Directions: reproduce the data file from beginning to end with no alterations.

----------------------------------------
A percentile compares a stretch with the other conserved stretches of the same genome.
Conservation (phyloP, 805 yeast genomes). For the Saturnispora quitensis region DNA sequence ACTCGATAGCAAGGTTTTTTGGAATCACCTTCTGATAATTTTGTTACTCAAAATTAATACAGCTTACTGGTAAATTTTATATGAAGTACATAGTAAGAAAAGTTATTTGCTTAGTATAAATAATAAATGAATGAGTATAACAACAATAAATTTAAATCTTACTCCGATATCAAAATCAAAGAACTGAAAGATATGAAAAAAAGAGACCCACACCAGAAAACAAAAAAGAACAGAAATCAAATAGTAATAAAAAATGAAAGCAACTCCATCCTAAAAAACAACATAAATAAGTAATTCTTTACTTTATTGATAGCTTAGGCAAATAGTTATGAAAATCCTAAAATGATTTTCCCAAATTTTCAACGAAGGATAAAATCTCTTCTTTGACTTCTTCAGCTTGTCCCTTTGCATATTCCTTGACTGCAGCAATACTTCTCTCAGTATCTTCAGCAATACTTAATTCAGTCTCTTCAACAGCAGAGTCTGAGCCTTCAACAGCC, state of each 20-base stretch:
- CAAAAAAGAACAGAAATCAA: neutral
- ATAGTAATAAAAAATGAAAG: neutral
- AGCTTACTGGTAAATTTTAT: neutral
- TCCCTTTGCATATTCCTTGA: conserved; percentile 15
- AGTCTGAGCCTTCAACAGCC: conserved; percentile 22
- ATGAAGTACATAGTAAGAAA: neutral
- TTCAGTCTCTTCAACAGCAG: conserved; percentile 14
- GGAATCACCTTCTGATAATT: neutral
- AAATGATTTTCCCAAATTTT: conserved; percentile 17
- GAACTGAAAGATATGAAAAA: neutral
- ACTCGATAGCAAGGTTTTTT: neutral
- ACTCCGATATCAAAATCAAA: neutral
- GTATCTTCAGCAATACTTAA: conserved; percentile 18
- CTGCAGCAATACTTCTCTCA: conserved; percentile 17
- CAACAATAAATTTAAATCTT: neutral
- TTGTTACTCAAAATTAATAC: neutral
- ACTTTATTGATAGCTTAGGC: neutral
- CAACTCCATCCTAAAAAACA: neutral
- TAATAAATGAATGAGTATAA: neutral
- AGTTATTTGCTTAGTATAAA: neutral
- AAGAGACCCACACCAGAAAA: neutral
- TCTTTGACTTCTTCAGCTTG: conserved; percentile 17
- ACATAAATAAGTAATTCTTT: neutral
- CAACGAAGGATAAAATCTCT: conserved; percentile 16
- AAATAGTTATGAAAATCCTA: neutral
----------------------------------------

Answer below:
A percentile compares a stretch with the other conserved stretches of the same genome.
Conservation (phyloP, 805 yeast genomes). For the Saturnispora quitensis region DNA sequence ACTCGATAGCAAGGTTTTTTGGAATCACCTTCTGATAATTTTGTTACTCAAAATTAATACAGCTTACTGGTAAATTTTATATGAAGTACATAGTAAGAAAAGTTATTTGCTTAGTATAAATAATAAATGAATGAGTATAACAACAATAAATTTAAATCTTACTCCGATATCAAAATCAAAGAACTGAAAGATATGAAAAAAAGAGACCCACACCAGAAAACAAAAAAGAACAGAAATCAAATAGTAATAAAAAATGAAAGCAACTCCATCCTAAAAAACAACATAAATAAGTAATTCTTTACTTTATTGATAGCTTAGGCAAATAGTTATGAAAATCCTAAAATGATTTTCCCAAATTTTCAACGAAGGATAAAATCTCTTCTTTGACTTCTTCAGCTTGTCCCTTTGCATATTCCTTGACTGCAGCAATACTTCTCTCAGTATCTTCAGCAATACTTAATTCAGTCTCTTCAACAGCAGAGTCTGAGCCTTCAACAGCC, state of each 20-base stretch:
- CAAAAAAGAACAGAAATCAA: neutral
- ATAGTAATAAAAAATGAAAG: neutral
- AGCTTACTGGTAAATTTTAT: neutral
- TCCCTTTGCATATTCCTTGA: conserved; percentile 15
- AGTCTGAGCCTTCAACAGCC: conserved; percentile 22
- ATGAAGTACATAGTAAGAAA: neutral
- TTCAGTCTCTTCAACAGCAG: conserved; percentile 14
- GGAATCACCTTCTGATAATT: neutral
- AAATGATTTTCCCAAATTTT: conserved; percentile 17
- GAACTGAAAGATATGAAAAA: neutral
- ACTCGATAGCAAGGTTTTTT: neutral
- ACTCCGATATCAAAATCAAA: neutral
- GTATCTTCAGCAATACTTAA: conserved; percentile 18
- CTGCAGCAATACTTCTCTCA: conserved; percentile 17
- CAACAATAAATTTAAATCTT: neutral
- TTGTTACTCAAAATTAATAC: neutral
- ACTTTATTGATAGCTTAGGC: neutral
- CAACTCCATCCTAAAAAACA: neutral
- TAATAAATGAATGAGTATAA: neutral
- AGTTATTTGCTTAGTATAAA: neutral
- AAGAGACCCACACCAGAAAA: neutral
- TCTTTGACTTCTTCAGCTTG: conserved; percentile 17
- ACATAAATAAGTAATTCTTT: neutral
- CAACGAAGGATAAAATCTCT: conserved; percentile 16
- AAATAGTTATGAAAATCCTA: neutral